This technique has several applications. It may be used to assess the marginal surveillance value of a single data source or to check for robustness of the clustering method as the spatial case distribution evolves. It may also be used to compare the performance of the likelihood ratio statistic used in Satscan to other possible scan statistics used in other embodiments, including methods based on contingency tables.
In the illustrated embodiment, disparate sources are treated as covariates whose counts and expected values are summed for the log likelihood ratio. In other embodiments other approaches may be taken. For example the likelihood ratios may be computed separately for disparate sources and then their logarithms may be summed. Preliminary tests suggest that this statistic can prevent one noisy source from masking a signal in another; however, this statistic may lose power to detect a faint signal with traces in all sources. In other embodiments the counts and expected values are weighted by weights determined any of several ways known in the art, or the counts are normalized by variance of the data in the data type.
It is expected that, using these techniques, increases in early outbreak alerting capability can be achieved as the number of data sources and promptness of data reporting increase.
6. Matched Filter Detector Using Multiple Data Types
Clusters identified by Satscan or by the modified methods described above should be understood as approximate locations of concentrated data counts that may indicate an outbreak of disease. The statistical significance and persistence of these clusters should be used to evaluate their importance. They are also valuable as cues for and corroboration of other surveillance measures, such as multi source matched filters described in Lombardo.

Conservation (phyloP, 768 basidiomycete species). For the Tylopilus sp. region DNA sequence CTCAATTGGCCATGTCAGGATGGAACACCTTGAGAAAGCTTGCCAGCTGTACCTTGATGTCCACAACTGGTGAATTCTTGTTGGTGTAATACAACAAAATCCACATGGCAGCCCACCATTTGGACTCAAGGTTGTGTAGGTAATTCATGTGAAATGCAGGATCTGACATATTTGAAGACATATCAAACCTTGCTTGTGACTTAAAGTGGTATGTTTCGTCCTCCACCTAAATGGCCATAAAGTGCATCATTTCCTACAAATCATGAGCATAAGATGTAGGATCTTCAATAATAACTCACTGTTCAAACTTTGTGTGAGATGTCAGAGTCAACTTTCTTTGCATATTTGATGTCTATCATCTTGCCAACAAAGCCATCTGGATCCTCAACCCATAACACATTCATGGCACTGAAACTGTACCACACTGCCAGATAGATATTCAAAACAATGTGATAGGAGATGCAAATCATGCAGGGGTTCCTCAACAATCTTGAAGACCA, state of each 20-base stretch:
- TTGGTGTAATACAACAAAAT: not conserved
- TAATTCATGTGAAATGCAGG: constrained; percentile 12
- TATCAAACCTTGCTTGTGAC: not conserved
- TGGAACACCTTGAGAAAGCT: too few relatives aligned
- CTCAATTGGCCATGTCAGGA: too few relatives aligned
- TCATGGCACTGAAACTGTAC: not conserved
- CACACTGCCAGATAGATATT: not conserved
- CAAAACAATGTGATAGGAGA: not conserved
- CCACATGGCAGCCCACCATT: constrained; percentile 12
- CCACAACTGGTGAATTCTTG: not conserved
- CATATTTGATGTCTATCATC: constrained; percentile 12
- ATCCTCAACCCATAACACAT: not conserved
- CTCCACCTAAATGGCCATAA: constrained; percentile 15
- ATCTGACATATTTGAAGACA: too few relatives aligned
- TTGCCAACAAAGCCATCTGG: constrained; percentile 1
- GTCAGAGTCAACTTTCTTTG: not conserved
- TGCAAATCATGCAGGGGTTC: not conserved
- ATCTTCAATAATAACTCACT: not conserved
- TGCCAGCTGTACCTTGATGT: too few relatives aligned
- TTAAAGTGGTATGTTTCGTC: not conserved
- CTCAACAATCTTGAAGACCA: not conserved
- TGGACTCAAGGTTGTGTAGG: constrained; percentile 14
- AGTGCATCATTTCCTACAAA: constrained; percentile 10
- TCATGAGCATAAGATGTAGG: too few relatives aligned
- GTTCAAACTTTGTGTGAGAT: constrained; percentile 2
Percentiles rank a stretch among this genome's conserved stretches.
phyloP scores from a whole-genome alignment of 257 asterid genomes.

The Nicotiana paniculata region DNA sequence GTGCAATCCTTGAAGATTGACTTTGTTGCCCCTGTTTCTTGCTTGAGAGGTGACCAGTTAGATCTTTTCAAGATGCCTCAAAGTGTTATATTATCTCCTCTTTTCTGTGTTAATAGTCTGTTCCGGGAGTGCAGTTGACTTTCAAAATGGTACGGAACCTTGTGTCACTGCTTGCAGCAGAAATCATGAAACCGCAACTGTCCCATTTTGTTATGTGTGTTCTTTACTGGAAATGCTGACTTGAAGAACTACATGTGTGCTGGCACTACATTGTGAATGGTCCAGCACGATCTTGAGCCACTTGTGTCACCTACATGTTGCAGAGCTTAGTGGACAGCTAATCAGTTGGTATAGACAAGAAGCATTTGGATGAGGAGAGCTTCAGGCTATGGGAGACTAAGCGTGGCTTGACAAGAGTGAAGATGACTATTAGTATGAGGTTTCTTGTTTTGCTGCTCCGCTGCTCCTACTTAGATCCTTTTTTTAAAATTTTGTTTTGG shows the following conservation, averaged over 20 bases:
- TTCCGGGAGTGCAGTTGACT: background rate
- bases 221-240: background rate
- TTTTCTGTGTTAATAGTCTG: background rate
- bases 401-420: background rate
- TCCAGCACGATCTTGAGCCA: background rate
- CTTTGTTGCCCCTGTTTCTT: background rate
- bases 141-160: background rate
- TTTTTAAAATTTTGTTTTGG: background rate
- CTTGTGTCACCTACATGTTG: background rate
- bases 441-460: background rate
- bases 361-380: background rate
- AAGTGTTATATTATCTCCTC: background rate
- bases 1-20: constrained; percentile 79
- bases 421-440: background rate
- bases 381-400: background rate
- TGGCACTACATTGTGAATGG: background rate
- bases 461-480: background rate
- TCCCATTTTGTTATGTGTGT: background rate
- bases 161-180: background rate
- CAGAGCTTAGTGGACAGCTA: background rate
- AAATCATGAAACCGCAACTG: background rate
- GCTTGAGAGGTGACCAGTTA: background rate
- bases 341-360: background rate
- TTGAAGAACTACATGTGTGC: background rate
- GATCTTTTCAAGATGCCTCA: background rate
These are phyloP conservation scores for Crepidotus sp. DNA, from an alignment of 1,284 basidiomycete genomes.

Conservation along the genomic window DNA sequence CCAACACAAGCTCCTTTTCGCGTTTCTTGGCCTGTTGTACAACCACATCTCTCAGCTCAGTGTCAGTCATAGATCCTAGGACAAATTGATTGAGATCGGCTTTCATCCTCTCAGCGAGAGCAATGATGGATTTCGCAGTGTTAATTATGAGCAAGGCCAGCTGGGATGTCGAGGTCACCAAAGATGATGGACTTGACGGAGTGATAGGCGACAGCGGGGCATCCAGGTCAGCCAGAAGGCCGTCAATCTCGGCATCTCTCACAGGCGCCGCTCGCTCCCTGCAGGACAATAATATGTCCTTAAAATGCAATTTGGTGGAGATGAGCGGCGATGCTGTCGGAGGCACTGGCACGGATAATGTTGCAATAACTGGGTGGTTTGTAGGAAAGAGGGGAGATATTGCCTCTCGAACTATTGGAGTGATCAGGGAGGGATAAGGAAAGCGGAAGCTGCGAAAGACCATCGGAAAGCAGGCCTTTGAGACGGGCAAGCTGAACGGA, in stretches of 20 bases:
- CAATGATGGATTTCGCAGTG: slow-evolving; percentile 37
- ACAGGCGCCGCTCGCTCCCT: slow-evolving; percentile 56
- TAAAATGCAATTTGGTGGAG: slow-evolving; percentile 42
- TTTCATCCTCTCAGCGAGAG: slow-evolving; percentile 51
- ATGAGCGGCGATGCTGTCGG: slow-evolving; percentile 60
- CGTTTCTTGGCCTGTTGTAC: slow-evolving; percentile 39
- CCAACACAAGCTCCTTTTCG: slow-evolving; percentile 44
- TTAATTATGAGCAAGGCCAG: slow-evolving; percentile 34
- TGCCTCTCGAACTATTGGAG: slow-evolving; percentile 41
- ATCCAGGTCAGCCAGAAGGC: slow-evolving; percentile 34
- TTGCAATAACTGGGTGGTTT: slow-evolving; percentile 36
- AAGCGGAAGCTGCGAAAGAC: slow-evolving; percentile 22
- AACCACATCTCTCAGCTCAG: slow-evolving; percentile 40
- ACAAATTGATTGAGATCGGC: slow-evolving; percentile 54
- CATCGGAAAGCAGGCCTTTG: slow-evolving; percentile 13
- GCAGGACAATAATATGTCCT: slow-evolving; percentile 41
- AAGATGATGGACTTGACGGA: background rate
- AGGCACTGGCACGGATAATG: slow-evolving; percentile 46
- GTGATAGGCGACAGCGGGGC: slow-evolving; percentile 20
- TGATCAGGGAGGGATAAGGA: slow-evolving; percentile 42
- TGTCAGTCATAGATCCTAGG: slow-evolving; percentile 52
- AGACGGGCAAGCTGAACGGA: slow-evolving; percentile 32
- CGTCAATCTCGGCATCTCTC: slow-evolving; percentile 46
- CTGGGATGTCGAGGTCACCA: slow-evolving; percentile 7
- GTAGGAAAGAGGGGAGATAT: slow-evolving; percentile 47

As described in Lombardo, replica time series are generated in the appropriate data type for one or more locations based on modeling the effects of one or more hypothetical exposure events (epicenters). According to some embodiments, the hypothetical exposure events are centered at or near the center of the cluster, and replica time series are generated for locations inside the cluster where data are available. Time-domain covariance techniques are applied to seek a likely match between the replica and the data at time of the matching exposure event. The hypothetical event that produces the most likely match is taken as the most likely event. If the significance of the match is high enough, authorities are alerted. The alert includes at least some of the time and location of the most likely event and the significance of the match and perhaps, the location and extent of the cluster.
By confining the matched filter detector to areas in the vicinity of the cluster, substantial computational resources and response time are saved. This aids in obtaining the earliest possible detection of an exposure event.
In some embodiments, the most likely event is used to refine the analysis area, and the matched filter is reapplied. For example, computed relative risks of individual subregions in or near the candidate cluster may be used to exclude or annex subregions to obtain the next cluster candidate, subject to spatial restrictions. In another embodiment, if the best match is not at a time series location at the center of the cluster, where the exposure event is located, then a new exposure event, and associated replicas, are generated, centered on the area that gave the best match in the previous round.
In some embodiments, obtaining a cluster of low significance level is used to focus attention on the cluster. Authorities may be advised that an outbreak is possible and more analysis is required. In some embodiments, the data used to define a maximum likelihood cluster are reviewed and time series of marginal quality are dropped out, and the cluster analysis is run again.
Thus the analysis area and extent are refined to more precisely locate and time the event and obtain significant matches.
7. Hardware Overview